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Installing SuSE 9.0 Pro on an IBM ThinkPad T41 – Dual Booting with XP.
I recently purchased an IBM ThinkPad T41 (TC13JUK) to replace my iBook. I went for a ThinkPad because of IBM's reputation for producing excellent laptops and for having a Linux friendly disposition. All of my NetWare consultants use them exclusively, so I was fortunate enough to be able to see how capable they are under XP and SuSE before I bought mine. The problem free use of SuSE’s live-eval CD was the clincher.
Before purchasing I was aware that IBM did not include restore CDs with the ThinkPads. Before I started installing two operating systems on my ThinkPad I wanted the option of being able to restore XP. I need a dual boot system because I use XP in work to control NetWare servers at work but I also want Linux as my personal OS. I had originally tried Red Hat 9.0 on work PCs, since I had experience of Yellow Dog Linux on Macs. However the purchase of SuSE by Novell changed my choice of distro and SuSE 9.0 became the prime candidate.
I therefore wanted to install SuSE (as well as XP) in order to perform desktop suitability tests for my office staff. I’m an IT Manger within a NetWare environment and am keen to replace Windows with Linux on the desktop of some of my users.
I had a new ThinkPad and I wanted it to dual boot XP and SuSE 9.0. Here's what I did, the good and the bad, to achieve it. I hope it helps someone else if they have a similar set up.
1. When you start a ThinkPad for the first time, the installation process reformats the hard drive as NTFS from the original FAT32. You get no choice in this – it just happens. My web research revealed a number of sites with warnings about this automatic reformatting. They recommend that on FIRST BOOT you enter the BIOS and change the first boot device to be CD and then boot from the SuSE CD or DVD thus retaining the FAT32 file structure.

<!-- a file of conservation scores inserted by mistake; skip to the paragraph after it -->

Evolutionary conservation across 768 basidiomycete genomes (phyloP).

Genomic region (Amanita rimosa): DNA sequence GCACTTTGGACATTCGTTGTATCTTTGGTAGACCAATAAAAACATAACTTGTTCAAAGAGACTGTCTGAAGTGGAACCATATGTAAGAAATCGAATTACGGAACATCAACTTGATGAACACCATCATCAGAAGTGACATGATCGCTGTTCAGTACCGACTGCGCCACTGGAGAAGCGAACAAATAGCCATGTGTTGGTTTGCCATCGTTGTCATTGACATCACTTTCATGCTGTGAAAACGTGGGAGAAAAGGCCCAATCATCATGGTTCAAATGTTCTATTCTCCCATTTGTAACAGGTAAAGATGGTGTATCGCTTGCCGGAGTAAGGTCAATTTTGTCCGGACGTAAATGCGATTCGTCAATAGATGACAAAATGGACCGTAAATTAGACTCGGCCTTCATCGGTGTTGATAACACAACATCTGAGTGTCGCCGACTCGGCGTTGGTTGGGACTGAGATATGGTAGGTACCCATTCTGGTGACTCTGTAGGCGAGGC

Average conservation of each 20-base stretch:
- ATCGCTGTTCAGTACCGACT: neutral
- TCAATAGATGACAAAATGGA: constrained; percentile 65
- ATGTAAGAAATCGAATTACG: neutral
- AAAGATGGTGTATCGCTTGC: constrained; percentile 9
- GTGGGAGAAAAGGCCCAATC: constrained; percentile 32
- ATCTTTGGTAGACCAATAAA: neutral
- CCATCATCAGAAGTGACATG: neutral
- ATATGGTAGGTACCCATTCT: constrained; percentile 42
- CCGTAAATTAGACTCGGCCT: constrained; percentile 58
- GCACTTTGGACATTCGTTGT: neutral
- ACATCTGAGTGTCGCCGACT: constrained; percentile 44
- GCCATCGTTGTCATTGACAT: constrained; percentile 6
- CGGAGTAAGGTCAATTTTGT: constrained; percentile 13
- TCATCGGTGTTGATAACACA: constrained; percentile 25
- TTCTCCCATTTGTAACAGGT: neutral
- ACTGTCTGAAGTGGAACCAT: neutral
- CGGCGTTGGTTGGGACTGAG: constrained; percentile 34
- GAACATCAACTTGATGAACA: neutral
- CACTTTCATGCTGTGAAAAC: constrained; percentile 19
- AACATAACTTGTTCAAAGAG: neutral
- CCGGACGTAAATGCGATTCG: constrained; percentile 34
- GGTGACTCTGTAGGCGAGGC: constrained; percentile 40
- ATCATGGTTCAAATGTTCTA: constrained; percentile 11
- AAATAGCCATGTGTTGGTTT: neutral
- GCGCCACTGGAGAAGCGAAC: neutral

2. The reason you want FAT32 is because the partitioning tool in the SuSE install program cannot work with NTFS partitions. The idea behind their advice is to use the SuSE install program to partition the FAT partitioned drive and allow XP to populate what is left. Obviously not everyone has the patience to leave a brand new laptop alone until they get everything ready for a dual boot – I didn’t! Many new ThinkPad users will instead probably do what I did and accept the fact that XP comes with the laptop and have a look at it, reasoning they can install Linux later.
3. Trouble is if you do let XP install and reformat, you have a drive comprised of the following partitions (my HD is 40GB) - 36GB as an NTFS partition for XP and 3.3GB set aside for the IBM pre-desktop area. This is a hidden area on the HD which contains the restore images to enable you to restore XP and all of the IBM OEM applications without CDs.
4. I won't go into the rights and wrongs of IBM's policy of not issuing restore CDs with what are expensive laptops, but if like me you want the best of both worlds, one of the first things you should do on taking delivery of your ThinkPad is to call IBM and request a set of recovery CDs. Having the CDs means you can be as bold as you like in testing any number of installs, you can always get back XP should you need it.